But the horrible thing is that you know that eventually, IT WILL BE YOUR TURN. Every time Bishop is sent back, it means you died in an alternate timeline. But someday the Sentinels are going to attack with no warning, and it’s going to be YOUR turn to die so that another version of you can live another couple days, before dying so that ANOTHER version of you can live another couple days.
From one point of view, you can live forever with this trick. But honestly, what this plan comes down to is that you die a horrible death in the hopes that another version of you can do better. It’s a pretty rotten deal, but it’s not like there are a lot of better options.
You know what this reminds me of in a strange way? The Tom Cruise movie opening next week, Edge of Tomorrow. It’s not exactly the same premise, but that movie seems to be about being able to die and “reset the day” so you can try again. But the big difference here is that Tom Cruise doesn’t really experience death, whereas everybody except for Bishop really does in the other plan.
Yup, it’s basically Hugh Jackman’s dilemma from The Prestige: he begins the trick every night, never knowing if he’s going to be the transported man or the man in the box.
Let me ask what seems like a fairly obvious question, but it’s really tripping me up. If you go back and change history, does that mean that the Sentinel apocalypse never happened? Because I can’t help feeling like it DID happen. All those people really died. What Wolverine really did is create an alternate version of the timeline where something BETTER happened, which is certainly worth doing. But it seems wrong to say none of those bad things really happened.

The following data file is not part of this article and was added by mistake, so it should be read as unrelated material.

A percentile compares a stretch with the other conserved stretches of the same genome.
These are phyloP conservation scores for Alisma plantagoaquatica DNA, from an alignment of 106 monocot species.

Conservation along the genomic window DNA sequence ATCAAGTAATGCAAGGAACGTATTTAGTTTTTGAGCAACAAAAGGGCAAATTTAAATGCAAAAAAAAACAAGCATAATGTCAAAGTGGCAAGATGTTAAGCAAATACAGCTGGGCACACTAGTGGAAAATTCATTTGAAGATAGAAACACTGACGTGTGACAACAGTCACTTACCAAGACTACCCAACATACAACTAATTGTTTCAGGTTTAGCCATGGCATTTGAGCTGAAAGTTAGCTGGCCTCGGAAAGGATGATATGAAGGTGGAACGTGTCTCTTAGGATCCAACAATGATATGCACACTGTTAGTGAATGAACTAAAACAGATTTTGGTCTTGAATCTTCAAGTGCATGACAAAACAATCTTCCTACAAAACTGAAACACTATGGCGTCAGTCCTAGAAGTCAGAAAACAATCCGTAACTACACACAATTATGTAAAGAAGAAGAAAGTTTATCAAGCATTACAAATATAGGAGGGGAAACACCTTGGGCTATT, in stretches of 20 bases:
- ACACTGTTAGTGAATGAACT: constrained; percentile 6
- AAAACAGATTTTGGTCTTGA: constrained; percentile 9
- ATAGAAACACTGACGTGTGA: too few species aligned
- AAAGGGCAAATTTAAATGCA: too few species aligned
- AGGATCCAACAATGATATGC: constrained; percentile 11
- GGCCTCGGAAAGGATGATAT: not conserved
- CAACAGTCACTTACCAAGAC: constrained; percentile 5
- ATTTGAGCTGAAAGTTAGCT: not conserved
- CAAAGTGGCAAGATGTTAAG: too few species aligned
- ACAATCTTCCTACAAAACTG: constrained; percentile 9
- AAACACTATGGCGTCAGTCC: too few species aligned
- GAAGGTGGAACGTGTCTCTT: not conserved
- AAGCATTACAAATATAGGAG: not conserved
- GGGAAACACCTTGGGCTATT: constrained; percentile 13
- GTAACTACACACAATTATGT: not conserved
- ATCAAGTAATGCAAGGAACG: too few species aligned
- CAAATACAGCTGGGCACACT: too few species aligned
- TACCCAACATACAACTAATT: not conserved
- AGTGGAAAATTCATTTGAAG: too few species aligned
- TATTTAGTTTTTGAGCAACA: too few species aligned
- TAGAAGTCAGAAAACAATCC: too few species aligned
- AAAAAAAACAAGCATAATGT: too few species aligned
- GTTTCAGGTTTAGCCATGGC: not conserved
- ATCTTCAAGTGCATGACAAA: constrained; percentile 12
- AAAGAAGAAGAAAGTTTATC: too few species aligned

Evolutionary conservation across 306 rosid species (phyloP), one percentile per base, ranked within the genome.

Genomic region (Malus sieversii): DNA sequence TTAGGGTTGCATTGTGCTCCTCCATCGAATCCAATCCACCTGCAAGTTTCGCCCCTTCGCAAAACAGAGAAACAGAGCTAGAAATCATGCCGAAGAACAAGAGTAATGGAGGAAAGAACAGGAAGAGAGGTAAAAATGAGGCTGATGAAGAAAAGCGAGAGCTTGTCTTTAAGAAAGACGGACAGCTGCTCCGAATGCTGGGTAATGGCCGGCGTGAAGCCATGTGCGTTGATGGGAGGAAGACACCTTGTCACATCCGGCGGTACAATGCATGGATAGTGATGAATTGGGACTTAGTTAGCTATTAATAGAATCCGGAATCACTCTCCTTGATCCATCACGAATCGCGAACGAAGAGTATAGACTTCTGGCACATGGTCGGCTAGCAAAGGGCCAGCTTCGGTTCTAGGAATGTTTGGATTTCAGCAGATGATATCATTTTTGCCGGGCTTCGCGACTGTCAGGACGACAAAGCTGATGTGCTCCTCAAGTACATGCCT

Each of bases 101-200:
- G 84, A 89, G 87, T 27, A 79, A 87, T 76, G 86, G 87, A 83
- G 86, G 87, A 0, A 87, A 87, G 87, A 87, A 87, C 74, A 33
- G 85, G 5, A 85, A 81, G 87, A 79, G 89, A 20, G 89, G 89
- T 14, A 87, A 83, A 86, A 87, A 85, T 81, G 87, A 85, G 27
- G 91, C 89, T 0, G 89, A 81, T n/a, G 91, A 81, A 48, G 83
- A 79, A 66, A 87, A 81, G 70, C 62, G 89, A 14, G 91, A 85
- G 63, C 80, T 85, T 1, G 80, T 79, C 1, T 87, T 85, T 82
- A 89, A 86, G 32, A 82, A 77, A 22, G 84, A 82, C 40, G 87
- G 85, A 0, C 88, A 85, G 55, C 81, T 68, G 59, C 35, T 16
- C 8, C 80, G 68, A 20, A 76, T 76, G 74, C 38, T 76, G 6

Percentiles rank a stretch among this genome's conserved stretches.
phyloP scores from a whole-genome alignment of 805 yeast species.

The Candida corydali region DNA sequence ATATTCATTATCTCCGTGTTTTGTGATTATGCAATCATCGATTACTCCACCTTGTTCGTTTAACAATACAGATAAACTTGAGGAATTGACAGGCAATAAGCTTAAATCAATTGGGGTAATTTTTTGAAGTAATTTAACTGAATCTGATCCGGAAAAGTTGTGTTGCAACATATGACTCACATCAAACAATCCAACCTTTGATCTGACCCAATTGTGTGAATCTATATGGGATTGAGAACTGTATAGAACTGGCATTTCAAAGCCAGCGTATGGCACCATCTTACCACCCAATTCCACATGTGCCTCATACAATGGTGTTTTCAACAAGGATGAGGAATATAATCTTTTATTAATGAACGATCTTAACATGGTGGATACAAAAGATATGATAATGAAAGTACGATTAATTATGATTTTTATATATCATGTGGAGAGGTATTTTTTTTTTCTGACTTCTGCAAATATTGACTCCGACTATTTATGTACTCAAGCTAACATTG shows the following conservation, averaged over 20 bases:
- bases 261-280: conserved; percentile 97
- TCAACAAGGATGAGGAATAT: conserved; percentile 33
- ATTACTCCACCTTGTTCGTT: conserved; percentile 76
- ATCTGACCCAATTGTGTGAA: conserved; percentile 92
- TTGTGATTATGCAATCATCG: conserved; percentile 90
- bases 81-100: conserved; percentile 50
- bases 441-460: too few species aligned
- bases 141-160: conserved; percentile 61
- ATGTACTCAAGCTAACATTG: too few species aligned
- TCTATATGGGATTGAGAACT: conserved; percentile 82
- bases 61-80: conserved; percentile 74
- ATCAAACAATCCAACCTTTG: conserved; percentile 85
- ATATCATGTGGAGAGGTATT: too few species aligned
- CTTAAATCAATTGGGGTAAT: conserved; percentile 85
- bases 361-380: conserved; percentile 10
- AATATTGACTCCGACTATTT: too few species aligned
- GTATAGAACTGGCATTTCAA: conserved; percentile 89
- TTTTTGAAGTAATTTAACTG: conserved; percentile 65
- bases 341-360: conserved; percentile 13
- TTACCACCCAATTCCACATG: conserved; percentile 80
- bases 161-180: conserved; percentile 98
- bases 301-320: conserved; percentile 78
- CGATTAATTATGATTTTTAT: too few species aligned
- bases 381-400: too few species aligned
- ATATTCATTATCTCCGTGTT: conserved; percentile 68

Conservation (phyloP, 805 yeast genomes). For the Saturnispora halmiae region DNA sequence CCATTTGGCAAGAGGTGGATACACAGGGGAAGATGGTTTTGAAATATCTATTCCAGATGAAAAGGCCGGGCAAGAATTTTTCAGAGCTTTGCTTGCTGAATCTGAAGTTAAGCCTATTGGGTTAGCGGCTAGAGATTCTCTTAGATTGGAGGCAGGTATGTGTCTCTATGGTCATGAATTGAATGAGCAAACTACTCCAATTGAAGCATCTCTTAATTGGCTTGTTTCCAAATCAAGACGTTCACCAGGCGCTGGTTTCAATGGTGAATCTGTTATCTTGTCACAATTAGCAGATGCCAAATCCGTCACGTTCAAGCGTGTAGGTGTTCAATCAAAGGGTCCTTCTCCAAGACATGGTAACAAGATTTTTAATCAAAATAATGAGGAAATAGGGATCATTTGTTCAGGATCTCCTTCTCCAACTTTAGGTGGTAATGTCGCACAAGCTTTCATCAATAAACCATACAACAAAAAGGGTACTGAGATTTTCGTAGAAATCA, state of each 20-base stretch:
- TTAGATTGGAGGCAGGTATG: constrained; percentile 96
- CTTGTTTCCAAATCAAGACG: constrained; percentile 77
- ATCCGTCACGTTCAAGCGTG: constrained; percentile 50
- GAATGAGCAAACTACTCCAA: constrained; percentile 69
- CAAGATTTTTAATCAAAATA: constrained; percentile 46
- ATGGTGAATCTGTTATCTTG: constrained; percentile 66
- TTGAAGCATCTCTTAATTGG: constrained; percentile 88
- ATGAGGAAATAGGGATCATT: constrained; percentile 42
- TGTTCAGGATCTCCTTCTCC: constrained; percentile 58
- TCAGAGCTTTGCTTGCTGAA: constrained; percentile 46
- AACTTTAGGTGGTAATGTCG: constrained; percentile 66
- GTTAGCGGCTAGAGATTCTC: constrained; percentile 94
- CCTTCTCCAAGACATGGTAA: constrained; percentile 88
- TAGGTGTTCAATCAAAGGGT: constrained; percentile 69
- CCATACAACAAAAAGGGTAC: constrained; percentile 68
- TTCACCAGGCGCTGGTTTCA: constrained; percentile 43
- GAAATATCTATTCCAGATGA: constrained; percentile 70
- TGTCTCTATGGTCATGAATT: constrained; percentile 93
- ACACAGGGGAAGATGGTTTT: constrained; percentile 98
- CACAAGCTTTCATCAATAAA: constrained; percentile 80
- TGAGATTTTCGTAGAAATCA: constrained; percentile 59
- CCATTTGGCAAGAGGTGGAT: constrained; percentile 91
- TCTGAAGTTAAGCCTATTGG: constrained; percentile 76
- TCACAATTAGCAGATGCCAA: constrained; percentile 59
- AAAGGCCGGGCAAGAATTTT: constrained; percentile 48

Even if you want to argue that there’s only one timeline, and not multiple timelines, I’d STILL argue that the Sentinel apocalypse really happened, but then it was undone. Maybe this is a distinction without a difference, but it seems wrong to me to say those deaths didn’t matter, because it sure mattered to THEM. Rather, once time travel is introduced we have to consider the idea that multiple things happen to the same people, but they ALL count equally.
Basically, I don’t think we should be biased in favor of what we perceive as the “final” timeline… because hey, who says we’re LIVING in the “final” timeline.
So this there’s an Orson Scott Card book that addresses this problem head on – Pastwatch. It has a somewhat similar time travel mechanic, in that the timeline that produces and sends a time traveler ceases to exist as soon as the past starts to change. And it actually tears the characters up – because it means that as soon as the time travel happens everyone dies.
I was thinking about this during all of the scenes where they are getting ready to send Logan back in time – sure, maybe it will make the universe a better place, but it means that *everyone* standing in that room (and indeed, everyone in the last 50 years) is going to cease to exist when he’s done. How is being erased from a timeline and replaced with a different version of yourself substantially different from dying? Despite the apocalyptic setting, aren’t any of the X-Men upset about this?